Update July 17, 2009
Today Lee and I went up and took our spin evaluation of the Bearhawk a little further. Now that it's getting into summer, it's getting hotter here in South Mississippi, so we have been going up in the mornings. Today we went up and did some spins from about 8500 feet. To help us keep a good track of the number of turns we set up right over a long straight stretch of a 4 lane divided highway. We are still testing the spins at a forward CG with Lee and I plus about 3/4 tanks of fuel on board. According my calculations that puts us at 2000 lbs. gross and at a CG of 13.7" Since the CG range is 10.5" to 22.5" we are well forward in the CG range. I did all of the flying and Lee did all of the video taping and calling out airspeeds, turns, etc.
Here's what we learned today.
1. The Bearhawk can be spun without a snap entry, it just takes a bit of patience.
2. The airplane stalls with Lee and I aboard and no flaps at about 50 MPH IAS.
3. A definite buffet (shaking) can be felt during all stalls and spins.
4. Once fully developed after about 1 1/2 turns, the airplane wraps up real fast and the nose is nearly vertical (straight down).
5. Reviewing the video over and over, I count that the turn rate of the spins after the first 1 1/2 turns is very fast, about 200 degrees per second and the nose appears to be straight down, pivoting on a point.
Here is the video showing only 2 of our numerous spins we did today. This one shows a2 turn spin and a 3 turn spin. You will see the 4-lane divided highway directly below us as a reference to how fast the airplane is spinning. The second one shows it better. We have not reached a definite conclusion yet as to forward CG spins but what appears to be happening is that the airplane is not staying fully stalled past the first 1 1/2 turn. We believe that one wing is stalled and the other one is flying, thereby creating an accelerated spin.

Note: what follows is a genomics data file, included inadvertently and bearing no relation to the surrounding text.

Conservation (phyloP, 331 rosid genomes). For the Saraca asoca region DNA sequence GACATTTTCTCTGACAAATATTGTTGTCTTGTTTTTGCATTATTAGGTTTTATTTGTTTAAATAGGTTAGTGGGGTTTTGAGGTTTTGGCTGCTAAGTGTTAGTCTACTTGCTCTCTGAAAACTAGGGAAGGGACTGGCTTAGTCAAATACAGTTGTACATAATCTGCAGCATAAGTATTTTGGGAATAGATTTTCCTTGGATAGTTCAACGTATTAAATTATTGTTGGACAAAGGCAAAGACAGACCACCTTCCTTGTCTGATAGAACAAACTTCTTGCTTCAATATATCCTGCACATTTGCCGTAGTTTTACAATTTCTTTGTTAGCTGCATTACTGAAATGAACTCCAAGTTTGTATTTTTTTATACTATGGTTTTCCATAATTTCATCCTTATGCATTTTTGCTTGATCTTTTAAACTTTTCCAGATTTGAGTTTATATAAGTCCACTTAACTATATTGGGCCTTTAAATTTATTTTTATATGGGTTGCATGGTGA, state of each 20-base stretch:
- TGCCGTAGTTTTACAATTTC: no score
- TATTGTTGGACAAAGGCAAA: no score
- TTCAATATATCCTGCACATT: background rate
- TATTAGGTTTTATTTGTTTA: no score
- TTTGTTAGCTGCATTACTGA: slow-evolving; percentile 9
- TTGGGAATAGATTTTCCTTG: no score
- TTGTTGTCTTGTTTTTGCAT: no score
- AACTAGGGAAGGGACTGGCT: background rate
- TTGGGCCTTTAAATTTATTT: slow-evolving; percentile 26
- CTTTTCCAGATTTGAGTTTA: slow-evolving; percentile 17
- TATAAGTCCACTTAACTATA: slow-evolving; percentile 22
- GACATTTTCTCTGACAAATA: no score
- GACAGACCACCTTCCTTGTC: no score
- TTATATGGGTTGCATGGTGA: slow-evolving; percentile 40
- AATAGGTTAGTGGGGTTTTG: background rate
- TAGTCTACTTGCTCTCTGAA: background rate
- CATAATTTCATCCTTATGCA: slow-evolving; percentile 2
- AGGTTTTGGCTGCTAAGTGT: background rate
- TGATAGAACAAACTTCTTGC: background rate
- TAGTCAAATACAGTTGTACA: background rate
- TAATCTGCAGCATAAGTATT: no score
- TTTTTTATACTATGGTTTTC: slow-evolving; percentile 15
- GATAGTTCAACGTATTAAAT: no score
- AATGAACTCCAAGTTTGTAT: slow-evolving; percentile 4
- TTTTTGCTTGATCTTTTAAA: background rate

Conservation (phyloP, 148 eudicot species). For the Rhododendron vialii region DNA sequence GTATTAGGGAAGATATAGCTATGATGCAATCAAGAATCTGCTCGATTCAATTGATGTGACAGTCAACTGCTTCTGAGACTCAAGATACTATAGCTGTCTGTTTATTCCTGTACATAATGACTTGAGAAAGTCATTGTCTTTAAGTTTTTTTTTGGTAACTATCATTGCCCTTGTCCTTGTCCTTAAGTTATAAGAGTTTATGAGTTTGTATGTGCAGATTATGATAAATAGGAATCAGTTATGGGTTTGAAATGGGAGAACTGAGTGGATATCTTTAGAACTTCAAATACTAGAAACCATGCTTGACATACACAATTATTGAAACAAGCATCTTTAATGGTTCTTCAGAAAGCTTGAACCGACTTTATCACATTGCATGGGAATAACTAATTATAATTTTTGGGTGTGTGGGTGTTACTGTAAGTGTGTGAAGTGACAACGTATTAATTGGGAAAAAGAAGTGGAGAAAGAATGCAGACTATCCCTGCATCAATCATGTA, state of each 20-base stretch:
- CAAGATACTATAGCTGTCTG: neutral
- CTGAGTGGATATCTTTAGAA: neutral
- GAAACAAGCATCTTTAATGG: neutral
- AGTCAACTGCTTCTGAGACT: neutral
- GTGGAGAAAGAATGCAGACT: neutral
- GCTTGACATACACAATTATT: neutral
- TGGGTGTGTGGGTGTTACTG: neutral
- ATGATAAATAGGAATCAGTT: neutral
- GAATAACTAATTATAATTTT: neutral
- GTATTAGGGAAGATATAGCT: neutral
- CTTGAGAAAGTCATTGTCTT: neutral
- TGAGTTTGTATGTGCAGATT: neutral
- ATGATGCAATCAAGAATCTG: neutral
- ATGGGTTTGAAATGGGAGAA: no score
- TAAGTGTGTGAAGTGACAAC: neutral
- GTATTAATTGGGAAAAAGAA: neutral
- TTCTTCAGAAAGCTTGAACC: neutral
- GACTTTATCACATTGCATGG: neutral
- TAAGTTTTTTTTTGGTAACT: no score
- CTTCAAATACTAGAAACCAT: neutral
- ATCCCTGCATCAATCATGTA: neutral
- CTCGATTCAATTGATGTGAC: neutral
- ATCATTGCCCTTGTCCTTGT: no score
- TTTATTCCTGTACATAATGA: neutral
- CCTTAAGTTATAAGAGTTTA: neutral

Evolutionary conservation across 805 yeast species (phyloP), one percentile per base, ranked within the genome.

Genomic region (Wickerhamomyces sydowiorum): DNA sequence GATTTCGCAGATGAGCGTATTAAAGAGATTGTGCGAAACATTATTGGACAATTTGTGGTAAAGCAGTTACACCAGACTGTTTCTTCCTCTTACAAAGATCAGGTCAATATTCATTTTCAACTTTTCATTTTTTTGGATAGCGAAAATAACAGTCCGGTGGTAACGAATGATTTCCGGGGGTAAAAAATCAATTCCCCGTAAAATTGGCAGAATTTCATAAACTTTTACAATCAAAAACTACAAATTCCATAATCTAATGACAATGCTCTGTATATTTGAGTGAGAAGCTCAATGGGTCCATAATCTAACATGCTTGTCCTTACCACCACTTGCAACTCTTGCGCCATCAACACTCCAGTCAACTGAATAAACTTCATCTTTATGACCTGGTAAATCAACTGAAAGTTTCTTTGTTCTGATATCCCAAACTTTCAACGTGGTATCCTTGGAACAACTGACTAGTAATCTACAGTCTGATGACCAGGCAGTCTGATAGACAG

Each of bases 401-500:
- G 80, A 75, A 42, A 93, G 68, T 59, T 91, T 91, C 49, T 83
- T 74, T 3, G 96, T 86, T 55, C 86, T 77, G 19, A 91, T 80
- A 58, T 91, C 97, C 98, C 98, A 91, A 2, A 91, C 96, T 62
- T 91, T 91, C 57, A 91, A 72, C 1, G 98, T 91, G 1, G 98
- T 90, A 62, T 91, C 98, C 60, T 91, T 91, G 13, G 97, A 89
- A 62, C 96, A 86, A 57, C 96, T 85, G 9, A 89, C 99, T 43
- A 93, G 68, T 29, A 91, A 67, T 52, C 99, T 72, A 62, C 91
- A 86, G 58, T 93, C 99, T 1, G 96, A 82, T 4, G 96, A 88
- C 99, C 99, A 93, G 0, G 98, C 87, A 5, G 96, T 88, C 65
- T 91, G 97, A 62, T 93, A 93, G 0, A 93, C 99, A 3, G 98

The airspeed indicator went to about 80 mph after the 2nd turn and by the time I recovered from the spin we were at 125 MPH. A 2 turn spin resulted in a 1,000 foot loss of altitude and 3 turns was 2,000 feet. The next time we go up, we want to rig a second camera that shows the airspeed indicator.
BTW - The Dynon D100 went into "gray" mode and had to reset itself after the 3 turn spin that you see in the video.
While we haven't reached a conclusion yet, we believe that my Bearhawk will need to be limited to 1 turn spins at the forward CG location. We suspect that this airplane will have much better spin characteristics at a more aft CG. We plan to load it to about a middle CG location soon to start testing that. I will report more then. Here is the video (it's best to right mouse click on the link then save it to your desktop and play it from there)
On the second spin on the video, you can hear Lee call "recovery" twice. On the first time he calls it, I applied full opposite rudder but kept the control stick buried back against the stop. It took a full 1/2 to 3/4 turn for the airplane to quit spinning doing it that way. I later tried applying opposite rudder and forward stick simultaneously and found the recovery to be almost instant.
Come back later for more updates to the webpage. This page last updated on May 30, 2009
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